The rest of the world shares not only in the consequences of the region’s destruction, but also in responsibility for it. Deforestation is driven by the global economy, and particularly by consumption in the world’s wealthier countries. Brazil produces about 30 percent of the world’s soy, much of which is exported to Europe and China. The large-scale cultivation of soy is responsible for both deforestation and carbon emissions. And while many large export firms have made pledges to source their soy sustainably, on land outside the Amazon region, their expanding operations often displace other land users, pushing them to the receding edge of the rainforest. Beef exports to Europe and the United States are also a problem: the Brazilian supply chain is so opaque that one can rarely tell whether a particular cut of meat came from a cow that grazed deforested land.
More generally, commodities that depend on tropical deforestation have become so integrated into global supply chains that it is all but impossible for consumers to know what damage they are doing by buying a particular product. Large companies have been rated for their impact on tropical deforestation (ironically, Amazon rates very poorly), and there are certifications for more obviously forest-related products like paper and timber (look for labels from the Forest Stewardship Council and the Rainforest Alliance), but the ecological implications of one’s choices as a consumer are often obscure. Brazilian soy is used as animal feed in other parts of the world, which means pork raised in China can indirectly cause as much deforestation as timber from Brazil, and wood pulp, though normally used to make paper, also shows up in food products, textiles, and cellophane. Illegally mined gold is used in our electronics, and oil from indigenous lands in Ecuador ends up in our gas tanks.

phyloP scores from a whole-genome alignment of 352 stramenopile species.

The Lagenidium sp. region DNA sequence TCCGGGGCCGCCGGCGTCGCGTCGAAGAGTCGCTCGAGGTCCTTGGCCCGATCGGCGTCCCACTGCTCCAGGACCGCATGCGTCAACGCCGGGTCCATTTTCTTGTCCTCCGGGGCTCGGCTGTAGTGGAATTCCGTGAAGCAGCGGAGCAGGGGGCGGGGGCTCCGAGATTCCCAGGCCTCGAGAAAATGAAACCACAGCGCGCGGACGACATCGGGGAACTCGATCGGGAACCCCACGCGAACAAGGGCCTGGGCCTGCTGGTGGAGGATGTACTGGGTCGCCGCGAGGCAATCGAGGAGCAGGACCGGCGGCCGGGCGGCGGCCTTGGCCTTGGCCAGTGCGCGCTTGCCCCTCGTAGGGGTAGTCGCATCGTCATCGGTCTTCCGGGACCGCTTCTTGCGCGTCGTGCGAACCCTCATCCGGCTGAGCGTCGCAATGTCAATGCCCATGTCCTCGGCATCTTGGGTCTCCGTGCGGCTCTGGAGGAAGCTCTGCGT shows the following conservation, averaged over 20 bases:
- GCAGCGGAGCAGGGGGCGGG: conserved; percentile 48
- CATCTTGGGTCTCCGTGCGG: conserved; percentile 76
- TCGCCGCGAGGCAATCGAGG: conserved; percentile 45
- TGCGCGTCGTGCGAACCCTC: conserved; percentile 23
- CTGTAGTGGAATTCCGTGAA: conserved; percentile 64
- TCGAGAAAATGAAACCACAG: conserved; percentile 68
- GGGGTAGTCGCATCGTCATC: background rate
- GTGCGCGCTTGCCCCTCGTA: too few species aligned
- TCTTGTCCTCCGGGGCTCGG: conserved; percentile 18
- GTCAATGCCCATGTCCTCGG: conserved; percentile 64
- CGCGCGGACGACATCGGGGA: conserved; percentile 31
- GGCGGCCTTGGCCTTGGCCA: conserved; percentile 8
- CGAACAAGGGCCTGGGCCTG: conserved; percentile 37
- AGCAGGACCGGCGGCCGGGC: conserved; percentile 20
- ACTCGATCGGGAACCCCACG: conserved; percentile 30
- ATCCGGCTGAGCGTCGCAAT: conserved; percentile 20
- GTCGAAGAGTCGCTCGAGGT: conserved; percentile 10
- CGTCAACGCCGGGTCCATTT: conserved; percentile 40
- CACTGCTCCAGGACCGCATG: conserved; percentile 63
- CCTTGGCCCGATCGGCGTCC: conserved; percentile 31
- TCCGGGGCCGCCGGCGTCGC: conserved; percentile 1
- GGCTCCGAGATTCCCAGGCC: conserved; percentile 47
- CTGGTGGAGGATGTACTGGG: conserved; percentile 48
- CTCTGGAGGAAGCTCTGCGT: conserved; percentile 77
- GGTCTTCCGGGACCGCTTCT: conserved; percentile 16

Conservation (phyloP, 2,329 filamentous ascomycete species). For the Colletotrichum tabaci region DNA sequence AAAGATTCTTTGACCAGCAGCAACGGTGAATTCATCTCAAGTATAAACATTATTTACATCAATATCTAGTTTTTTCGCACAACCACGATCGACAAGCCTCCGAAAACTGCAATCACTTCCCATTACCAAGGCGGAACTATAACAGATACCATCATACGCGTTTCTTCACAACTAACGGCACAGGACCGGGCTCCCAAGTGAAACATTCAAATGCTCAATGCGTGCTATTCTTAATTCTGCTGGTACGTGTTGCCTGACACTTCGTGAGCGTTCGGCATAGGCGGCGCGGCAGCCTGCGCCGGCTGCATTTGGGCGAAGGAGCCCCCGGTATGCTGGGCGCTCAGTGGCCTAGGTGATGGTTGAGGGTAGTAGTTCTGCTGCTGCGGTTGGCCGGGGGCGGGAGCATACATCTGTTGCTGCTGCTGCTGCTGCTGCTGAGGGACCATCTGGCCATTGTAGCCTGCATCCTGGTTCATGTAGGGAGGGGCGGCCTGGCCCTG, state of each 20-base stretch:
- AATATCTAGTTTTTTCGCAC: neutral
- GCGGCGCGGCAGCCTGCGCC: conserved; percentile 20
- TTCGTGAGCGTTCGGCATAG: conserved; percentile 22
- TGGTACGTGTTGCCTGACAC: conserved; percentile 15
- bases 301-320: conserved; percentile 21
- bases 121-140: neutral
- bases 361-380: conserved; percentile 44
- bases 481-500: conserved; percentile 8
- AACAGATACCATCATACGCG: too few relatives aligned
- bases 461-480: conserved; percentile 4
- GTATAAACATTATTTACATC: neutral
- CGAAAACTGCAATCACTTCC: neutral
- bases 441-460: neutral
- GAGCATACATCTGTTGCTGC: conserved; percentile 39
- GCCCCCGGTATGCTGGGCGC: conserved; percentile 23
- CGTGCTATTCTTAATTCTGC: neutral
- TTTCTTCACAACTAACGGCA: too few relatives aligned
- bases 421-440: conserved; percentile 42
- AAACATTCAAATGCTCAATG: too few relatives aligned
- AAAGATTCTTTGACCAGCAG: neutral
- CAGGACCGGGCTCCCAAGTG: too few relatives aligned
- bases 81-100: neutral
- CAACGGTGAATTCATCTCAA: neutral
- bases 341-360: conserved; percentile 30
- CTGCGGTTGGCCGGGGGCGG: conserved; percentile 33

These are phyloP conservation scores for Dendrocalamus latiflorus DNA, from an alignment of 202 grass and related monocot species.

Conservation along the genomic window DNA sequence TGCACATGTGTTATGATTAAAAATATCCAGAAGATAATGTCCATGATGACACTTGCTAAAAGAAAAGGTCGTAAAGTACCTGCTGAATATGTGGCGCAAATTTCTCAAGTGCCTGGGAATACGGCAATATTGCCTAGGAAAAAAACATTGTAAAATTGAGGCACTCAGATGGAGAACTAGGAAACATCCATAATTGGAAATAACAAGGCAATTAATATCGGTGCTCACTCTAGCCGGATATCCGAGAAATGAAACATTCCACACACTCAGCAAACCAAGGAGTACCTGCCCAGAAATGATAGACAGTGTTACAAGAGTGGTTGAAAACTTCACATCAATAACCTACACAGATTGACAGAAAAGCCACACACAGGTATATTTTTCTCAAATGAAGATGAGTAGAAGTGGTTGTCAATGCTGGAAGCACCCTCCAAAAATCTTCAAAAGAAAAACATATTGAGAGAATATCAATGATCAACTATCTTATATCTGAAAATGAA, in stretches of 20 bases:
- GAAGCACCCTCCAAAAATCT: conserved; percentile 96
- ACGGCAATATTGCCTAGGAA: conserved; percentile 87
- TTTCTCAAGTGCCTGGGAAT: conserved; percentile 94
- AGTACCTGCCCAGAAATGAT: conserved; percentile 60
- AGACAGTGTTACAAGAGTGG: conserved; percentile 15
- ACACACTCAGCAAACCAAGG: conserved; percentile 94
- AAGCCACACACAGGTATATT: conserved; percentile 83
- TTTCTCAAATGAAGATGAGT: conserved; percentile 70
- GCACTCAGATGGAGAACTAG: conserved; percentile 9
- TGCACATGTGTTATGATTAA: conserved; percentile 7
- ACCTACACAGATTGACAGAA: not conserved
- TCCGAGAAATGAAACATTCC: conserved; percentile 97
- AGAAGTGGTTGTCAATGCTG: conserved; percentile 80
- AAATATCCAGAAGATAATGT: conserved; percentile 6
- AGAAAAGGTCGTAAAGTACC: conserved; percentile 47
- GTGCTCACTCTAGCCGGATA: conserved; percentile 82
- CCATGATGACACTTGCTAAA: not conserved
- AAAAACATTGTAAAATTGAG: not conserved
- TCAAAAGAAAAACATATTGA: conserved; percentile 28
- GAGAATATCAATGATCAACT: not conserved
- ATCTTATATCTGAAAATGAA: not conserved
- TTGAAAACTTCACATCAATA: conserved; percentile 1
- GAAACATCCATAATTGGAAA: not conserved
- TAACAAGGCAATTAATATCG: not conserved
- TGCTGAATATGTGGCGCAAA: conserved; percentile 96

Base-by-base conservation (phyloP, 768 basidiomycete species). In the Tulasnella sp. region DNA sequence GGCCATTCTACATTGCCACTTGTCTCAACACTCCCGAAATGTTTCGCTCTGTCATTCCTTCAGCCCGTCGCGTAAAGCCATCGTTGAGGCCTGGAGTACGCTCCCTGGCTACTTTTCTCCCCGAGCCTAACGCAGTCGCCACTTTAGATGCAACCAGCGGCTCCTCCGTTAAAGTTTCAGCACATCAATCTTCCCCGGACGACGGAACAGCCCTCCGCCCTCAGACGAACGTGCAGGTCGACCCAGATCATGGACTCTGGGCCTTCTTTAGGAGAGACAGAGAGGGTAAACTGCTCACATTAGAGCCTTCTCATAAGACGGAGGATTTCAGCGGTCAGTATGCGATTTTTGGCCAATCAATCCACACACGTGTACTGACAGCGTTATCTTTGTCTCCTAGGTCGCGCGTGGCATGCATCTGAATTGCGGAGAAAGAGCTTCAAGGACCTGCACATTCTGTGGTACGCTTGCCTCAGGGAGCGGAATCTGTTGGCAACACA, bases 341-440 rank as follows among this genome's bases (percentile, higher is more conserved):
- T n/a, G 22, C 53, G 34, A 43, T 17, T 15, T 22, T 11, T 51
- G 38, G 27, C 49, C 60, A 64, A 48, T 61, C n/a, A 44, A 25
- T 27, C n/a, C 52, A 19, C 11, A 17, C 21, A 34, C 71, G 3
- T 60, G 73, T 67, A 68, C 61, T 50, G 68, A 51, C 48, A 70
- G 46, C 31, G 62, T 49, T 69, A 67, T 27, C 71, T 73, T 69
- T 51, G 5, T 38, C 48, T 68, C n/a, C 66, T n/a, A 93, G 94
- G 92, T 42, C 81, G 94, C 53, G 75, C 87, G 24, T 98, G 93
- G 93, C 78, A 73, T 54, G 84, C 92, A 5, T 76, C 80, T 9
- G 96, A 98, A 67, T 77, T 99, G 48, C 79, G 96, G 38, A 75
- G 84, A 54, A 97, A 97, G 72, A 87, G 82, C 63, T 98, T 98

Fortunately, there are some signs that the international community is waking up to its responsibility for the devastation in the Amazon. The 2019 fire season was highly effective in mobilizing public opinion and raising awareness. This June a group of investment firms, which together manage around $3.75 trillion, expressed concerns over deforestation and human-rights abuses in a letter to Brazilian ambassadors. Seven European firms, with more than $2 trillion in managed assets, explicitly threatened to divest. And yet, despite these signs of hope, divestment is far from a panacea. The Economist estimates that publicly traded companies are responsible for only around 14 percent of the world’s greenhouse-gas emissions. Nor is it clear that pulling money out of Brazilian government bonds at a time when social and environmental services are already being gutted is a good idea. We have to find better ways to respond.
While most Ribeirinhos spend months out of the year skipping meals for want of a refrigerator, and while indigenous people across the Amazon are losing their lives to protect their lands, most of us in the United States are complacently unaware of the ways our lives are connected with theirs. As we grow in awareness of our complicity with the forces that are destroying the rainforests, we will discover that nothing short of a moral and economic revolution is likely to be an adequate solution. It won’t be enough to express concern, adjust our habits of consumption individually, or change the way we invest. A problem of this scale and urgency will require collective action and global cooperation. That is why the Amazon Synod called for alternative economic models, and why Pope Francis condemned (ongoing) colonial relationships. It is not news either to Rome or to residents of Amazonia that much of the destruction has resulted from economic activities and policy decisions in the Global North, but, if the synod’s reception in the United States is any indication, it is still news to many of us.